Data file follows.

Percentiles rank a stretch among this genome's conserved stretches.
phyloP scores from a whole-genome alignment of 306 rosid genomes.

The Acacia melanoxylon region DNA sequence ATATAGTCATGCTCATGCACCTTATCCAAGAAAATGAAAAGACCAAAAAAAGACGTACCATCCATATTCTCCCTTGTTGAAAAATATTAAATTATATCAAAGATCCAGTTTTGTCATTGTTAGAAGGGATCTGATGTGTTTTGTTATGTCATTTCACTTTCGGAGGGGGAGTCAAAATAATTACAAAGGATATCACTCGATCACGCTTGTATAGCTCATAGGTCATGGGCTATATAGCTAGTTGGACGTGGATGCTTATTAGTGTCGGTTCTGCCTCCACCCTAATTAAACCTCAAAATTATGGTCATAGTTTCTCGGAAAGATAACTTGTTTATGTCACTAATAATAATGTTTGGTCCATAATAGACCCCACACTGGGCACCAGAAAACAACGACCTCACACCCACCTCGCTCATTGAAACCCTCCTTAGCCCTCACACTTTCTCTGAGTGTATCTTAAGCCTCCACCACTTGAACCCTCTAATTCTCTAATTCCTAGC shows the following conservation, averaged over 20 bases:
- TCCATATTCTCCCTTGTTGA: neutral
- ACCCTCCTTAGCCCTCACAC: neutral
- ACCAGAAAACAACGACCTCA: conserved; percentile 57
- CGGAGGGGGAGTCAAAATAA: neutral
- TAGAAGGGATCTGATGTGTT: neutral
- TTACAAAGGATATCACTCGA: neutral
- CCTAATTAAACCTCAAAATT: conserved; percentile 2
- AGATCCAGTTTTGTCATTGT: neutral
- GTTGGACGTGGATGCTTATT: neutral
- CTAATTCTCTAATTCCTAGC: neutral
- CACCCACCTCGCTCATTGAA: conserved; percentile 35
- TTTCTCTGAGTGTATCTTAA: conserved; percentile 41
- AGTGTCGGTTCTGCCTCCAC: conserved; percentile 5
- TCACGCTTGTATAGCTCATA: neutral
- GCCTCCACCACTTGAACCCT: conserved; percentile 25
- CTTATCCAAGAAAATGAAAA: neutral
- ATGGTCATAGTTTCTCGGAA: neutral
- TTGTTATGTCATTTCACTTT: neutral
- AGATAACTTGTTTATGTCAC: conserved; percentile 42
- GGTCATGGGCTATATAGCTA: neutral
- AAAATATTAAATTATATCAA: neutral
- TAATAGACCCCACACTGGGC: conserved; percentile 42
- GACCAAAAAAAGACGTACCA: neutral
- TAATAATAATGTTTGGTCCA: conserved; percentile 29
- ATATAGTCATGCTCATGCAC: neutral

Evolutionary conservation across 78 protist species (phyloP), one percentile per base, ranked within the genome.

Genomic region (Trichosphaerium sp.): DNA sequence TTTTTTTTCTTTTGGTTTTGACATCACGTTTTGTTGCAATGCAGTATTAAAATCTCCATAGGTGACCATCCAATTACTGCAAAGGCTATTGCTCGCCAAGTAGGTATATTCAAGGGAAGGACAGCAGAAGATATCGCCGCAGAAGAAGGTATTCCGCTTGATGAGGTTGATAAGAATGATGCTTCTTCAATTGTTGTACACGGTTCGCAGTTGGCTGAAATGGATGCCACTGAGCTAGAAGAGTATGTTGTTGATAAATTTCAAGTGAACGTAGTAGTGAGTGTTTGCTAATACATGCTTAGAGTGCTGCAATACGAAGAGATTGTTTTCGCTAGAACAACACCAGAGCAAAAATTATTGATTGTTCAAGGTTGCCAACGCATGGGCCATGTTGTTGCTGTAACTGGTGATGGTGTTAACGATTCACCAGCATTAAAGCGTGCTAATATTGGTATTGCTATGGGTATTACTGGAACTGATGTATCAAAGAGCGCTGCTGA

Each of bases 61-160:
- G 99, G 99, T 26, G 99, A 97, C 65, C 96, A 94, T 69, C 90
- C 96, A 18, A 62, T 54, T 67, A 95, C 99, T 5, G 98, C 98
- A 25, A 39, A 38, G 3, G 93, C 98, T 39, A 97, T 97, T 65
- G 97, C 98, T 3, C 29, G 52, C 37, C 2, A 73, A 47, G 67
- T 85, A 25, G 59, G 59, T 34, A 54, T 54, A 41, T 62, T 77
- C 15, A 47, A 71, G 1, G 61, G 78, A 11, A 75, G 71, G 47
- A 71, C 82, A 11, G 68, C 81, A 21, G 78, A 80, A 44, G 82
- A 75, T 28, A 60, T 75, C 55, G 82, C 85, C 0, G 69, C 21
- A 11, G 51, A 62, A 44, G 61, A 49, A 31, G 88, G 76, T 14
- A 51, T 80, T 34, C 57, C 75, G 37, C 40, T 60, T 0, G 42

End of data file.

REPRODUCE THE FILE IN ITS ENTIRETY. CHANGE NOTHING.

Percentiles rank a stretch among this genome's conserved stretches.
phyloP scores from a whole-genome alignment of 306 rosid genomes.

The Acacia melanoxylon region DNA sequence ATATAGTCATGCTCATGCACCTTATCCAAGAAAATGAAAAGACCAAAAAAAGACGTACCATCCATATTCTCCCTTGTTGAAAAATATTAAATTATATCAAAGATCCAGTTTTGTCATTGTTAGAAGGGATCTGATGTGTTTTGTTATGTCATTTCACTTTCGGAGGGGGAGTCAAAATAATTACAAAGGATATCACTCGATCACGCTTGTATAGCTCATAGGTCATGGGCTATATAGCTAGTTGGACGTGGATGCTTATTAGTGTCGGTTCTGCCTCCACCCTAATTAAACCTCAAAATTATGGTCATAGTTTCTCGGAAAGATAACTTGTTTATGTCACTAATAATAATGTTTGGTCCATAATAGACCCCACACTGGGCACCAGAAAACAACGACCTCACACCCACCTCGCTCATTGAAACCCTCCTTAGCCCTCACACTTTCTCTGAGTGTATCTTAAGCCTCCACCACTTGAACCCTCTAATTCTCTAATTCCTAGC shows the following conservation, averaged over 20 bases:
- TCCATATTCTCCCTTGTTGA: neutral
- ACCCTCCTTAGCCCTCACAC: neutral
- ACCAGAAAACAACGACCTCA: conserved; percentile 57
- CGGAGGGGGAGTCAAAATAA: neutral
- TAGAAGGGATCTGATGTGTT: neutral
- TTACAAAGGATATCACTCGA: neutral
- CCTAATTAAACCTCAAAATT: conserved; percentile 2
- AGATCCAGTTTTGTCATTGT: neutral
- GTTGGACGTGGATGCTTATT: neutral
- CTAATTCTCTAATTCCTAGC: neutral
- CACCCACCTCGCTCATTGAA: conserved; percentile 35
- TTTCTCTGAGTGTATCTTAA: conserved; percentile 41
- AGTGTCGGTTCTGCCTCCAC: conserved; percentile 5
- TCACGCTTGTATAGCTCATA: neutral
- GCCTCCACCACTTGAACCCT: conserved; percentile 25
- CTTATCCAAGAAAATGAAAA: neutral
- ATGGTCATAGTTTCTCGGAA: neutral
- TTGTTATGTCATTTCACTTT: neutral
- AGATAACTTGTTTATGTCAC: conserved; percentile 42
- GGTCATGGGCTATATAGCTA: neutral
- AAAATATTAAATTATATCAA: neutral
- TAATAGACCCCACACTGGGC: conserved; percentile 42
- GACCAAAAAAAGACGTACCA: neutral
- TAATAATAATGTTTGGTCCA: conserved; percentile 29
- ATATAGTCATGCTCATGCAC: neutral

Evolutionary conservation across 78 protist species (phyloP), one percentile per base, ranked within the genome.

Genomic region (Trichosphaerium sp.): DNA sequence TTTTTTTTCTTTTGGTTTTGACATCACGTTTTGTTGCAATGCAGTATTAAAATCTCCATAGGTGACCATCCAATTACTGCAAAGGCTATTGCTCGCCAAGTAGGTATATTCAAGGGAAGGACAGCAGAAGATATCGCCGCAGAAGAAGGTATTCCGCTTGATGAGGTTGATAAGAATGATGCTTCTTCAATTGTTGTACACGGTTCGCAGTTGGCTGAAATGGATGCCACTGAGCTAGAAGAGTATGTTGTTGATAAATTTCAAGTGAACGTAGTAGTGAGTGTTTGCTAATACATGCTTAGAGTGCTGCAATACGAAGAGATTGTTTTCGCTAGAACAACACCAGAGCAAAAATTATTGATTGTTCAAGGTTGCCAACGCATGGGCCATGTTGTTGCTGTAACTGGTGATGGTGTTAACGATTCACCAGCATTAAAGCGTGCTAATATTGGTATTGCTATGGGTATTACTGGAACTGATGTATCAAAGAGCGCTGCTGA

Each of bases 61-160:
- G 99, G 99, T 26, G 99, A 97, C 65, C 96, A 94, T 69, C 90
- C 96, A 18, A 62, T 54, T 67, A 95, C 99, T 5, G 98, C 98
- A 25, A 39, A 38, G 3, G 93, C 98, T 39, A 97, T 97, T 65
- G 97, C 98, T 3, C 29, G 52, C 37, C 2, A 73, A 47, G 67
- T 85, A 25, G 59, G 59, T 34, A 54, T 54, A 41, T 62, T 77
- C 15, A 47, A 71, G 1, G 61, G 78, A 11, A 75, G 71, G 47
- A 71, C 82, A 11, G 68, C 81, A 21, G 78, A 80, A 44, G 82
- A 75, T 28, A 60, T 75, C 55, G 82, C 85, C 0, G 69, C 21
- A 11, G 51, A 62, A 44, G 61, A 49, A 31, G 88, G 76, T 14
- A 51, T 80, T 34, C 57, C 75, G 37, C 40, T 60, T 0, G 42